Mending and moving forward with a plan

To break down barriers and move your sales and marketing teams into alignment, try developing a holistic approach with a concrete action plan.

Here are 10 steps for aligning sales and marketing:

  1. Integrate sales and marketing teams as tightly as possible in terms of goals, reporting structure and office location.

  2. Although they serve multiple masters within the organization, impress upon marketing professionals that their first priority is to serve the sales force by helping them sell more; make it clear to salespeople that although their job is to serve the customer, they must follow through on the company's established marketing direction regarding positioning, messaging, communications and campaign efforts.

  3. Get sales and marketing teams to collaborate on common goals and objectives, and even the definition of what constitutes a valid lead. Salespeople are the beneficiaries of initiatives that marketing implements, and when the sales team buys in, the work of marketing is much easier.

  4. Link key sales and marketing metrics to share ownership and overall accountability.

  5. Create a feedback and reporting system between sales and marketing to address and resolve issues quickly.

  6. Make sure your company's value proposition is clear and provides differentiation from the competition, in terms of the business itself and for each of the respective products and services it sells.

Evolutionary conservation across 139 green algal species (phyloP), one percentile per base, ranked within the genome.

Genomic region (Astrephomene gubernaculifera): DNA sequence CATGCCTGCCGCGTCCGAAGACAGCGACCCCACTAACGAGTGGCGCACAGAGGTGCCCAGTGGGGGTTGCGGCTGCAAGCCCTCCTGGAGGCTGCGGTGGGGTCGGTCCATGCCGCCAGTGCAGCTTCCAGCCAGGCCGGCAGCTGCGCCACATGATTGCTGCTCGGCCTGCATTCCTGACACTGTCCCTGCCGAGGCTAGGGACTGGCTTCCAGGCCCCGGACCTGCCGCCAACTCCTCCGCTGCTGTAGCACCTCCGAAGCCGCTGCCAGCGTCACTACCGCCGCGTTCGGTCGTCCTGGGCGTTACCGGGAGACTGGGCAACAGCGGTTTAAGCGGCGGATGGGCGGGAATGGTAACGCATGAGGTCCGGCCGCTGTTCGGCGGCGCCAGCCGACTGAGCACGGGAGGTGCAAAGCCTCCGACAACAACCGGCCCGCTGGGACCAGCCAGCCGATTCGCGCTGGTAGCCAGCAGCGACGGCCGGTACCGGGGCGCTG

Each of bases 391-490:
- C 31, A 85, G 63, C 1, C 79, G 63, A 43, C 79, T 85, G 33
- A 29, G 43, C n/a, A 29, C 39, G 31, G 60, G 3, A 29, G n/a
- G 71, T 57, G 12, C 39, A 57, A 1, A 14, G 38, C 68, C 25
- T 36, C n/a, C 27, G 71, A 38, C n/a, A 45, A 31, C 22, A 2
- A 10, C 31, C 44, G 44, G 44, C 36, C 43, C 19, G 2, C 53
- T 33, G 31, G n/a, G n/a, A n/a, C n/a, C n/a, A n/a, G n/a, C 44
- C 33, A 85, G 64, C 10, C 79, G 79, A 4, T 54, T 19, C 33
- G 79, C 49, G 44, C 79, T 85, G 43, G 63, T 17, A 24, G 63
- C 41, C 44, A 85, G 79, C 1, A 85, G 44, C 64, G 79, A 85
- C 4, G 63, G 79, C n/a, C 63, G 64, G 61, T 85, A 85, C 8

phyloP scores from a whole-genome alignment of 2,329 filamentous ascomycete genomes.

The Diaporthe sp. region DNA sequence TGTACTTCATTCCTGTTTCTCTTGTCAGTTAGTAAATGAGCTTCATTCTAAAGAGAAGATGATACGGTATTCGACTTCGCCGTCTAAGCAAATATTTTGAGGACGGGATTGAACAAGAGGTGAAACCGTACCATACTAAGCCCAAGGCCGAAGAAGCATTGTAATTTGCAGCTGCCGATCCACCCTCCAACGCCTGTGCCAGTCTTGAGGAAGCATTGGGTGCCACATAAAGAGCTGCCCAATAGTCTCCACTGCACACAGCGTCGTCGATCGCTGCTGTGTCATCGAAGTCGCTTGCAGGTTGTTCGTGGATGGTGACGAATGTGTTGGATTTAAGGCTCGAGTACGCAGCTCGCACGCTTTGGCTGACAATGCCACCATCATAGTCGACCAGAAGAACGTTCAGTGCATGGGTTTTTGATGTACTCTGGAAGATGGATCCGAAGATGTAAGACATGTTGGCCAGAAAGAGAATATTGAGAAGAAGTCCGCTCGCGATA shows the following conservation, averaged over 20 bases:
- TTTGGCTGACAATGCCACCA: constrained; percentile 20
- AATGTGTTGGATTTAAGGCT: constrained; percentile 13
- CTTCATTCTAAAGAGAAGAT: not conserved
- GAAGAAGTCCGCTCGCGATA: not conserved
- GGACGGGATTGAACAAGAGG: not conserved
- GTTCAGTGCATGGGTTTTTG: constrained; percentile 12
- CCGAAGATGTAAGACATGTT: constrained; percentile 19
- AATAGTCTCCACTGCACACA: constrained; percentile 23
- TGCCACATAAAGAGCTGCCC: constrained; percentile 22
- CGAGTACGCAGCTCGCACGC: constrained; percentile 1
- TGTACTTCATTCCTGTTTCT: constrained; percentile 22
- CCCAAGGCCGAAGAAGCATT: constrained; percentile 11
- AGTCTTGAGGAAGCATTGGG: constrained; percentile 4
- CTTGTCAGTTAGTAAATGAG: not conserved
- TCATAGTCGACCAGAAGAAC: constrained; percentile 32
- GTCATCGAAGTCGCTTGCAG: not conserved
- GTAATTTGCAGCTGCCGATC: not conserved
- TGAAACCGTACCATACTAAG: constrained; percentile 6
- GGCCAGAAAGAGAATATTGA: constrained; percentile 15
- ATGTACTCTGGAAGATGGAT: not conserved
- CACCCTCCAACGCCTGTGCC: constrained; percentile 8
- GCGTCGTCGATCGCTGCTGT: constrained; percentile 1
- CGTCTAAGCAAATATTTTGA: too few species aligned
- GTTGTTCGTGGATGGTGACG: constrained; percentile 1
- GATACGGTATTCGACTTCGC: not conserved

7. Develop customer-relevant messaging and strong marketing collateral for each stage of the sales cycle. Make sure your message is delivered consistently across all communication channels, which will enable salespeople to focus their time on selling with even greater impact.

  8. Empower marketing professionals to nurture early stage leads using multiple touch tactics that provide prospects with education and information upfront. This typically requires seven or more meaningful touches to make early stage leads qualified and ready for sales team efforts.

  9. Implement a formal lead qualification and management process or technology system.

  10. Provide incentives, praise and rewards for both sales and marketing teams.

More revenue in view

With the goal of driving revenue and business performance in sight, your company must embrace the differing capabilities, expertise and functions each team brings to the table. Collaboration between sales and marketing will produce much better results than when teams work independently toward the same goal. Properly aligned, your company will realize substantial benefits such as improved productivity, shortened sales cycles, reduced costs, better marketing ROI and increased revenues.

So take a look at your marketing and sales teams and ask, Are we in alignment or do we need to make adjustments? If you're one of the few companies that are adequately aligned - congratulations! And if you're one of the many companies needing improvement - you're a step ahead of those that haven't recognized this opportunity, and you have a basis for making sales and marketing alignment a competitive advantage. end of article

Peggy Bekavac Olson is the founder of Strategic Marketing, a full-service marketing and communications firm specializing in financial services and electronic payments companies, after serving as Vice President of Marketing and Communications for TSYS Acquiring Solutions for more than five years. She can be reached at 480-706-0816 or peggyolson@smktg.com. Information about Strategic Marketing can be found at www.smktg.com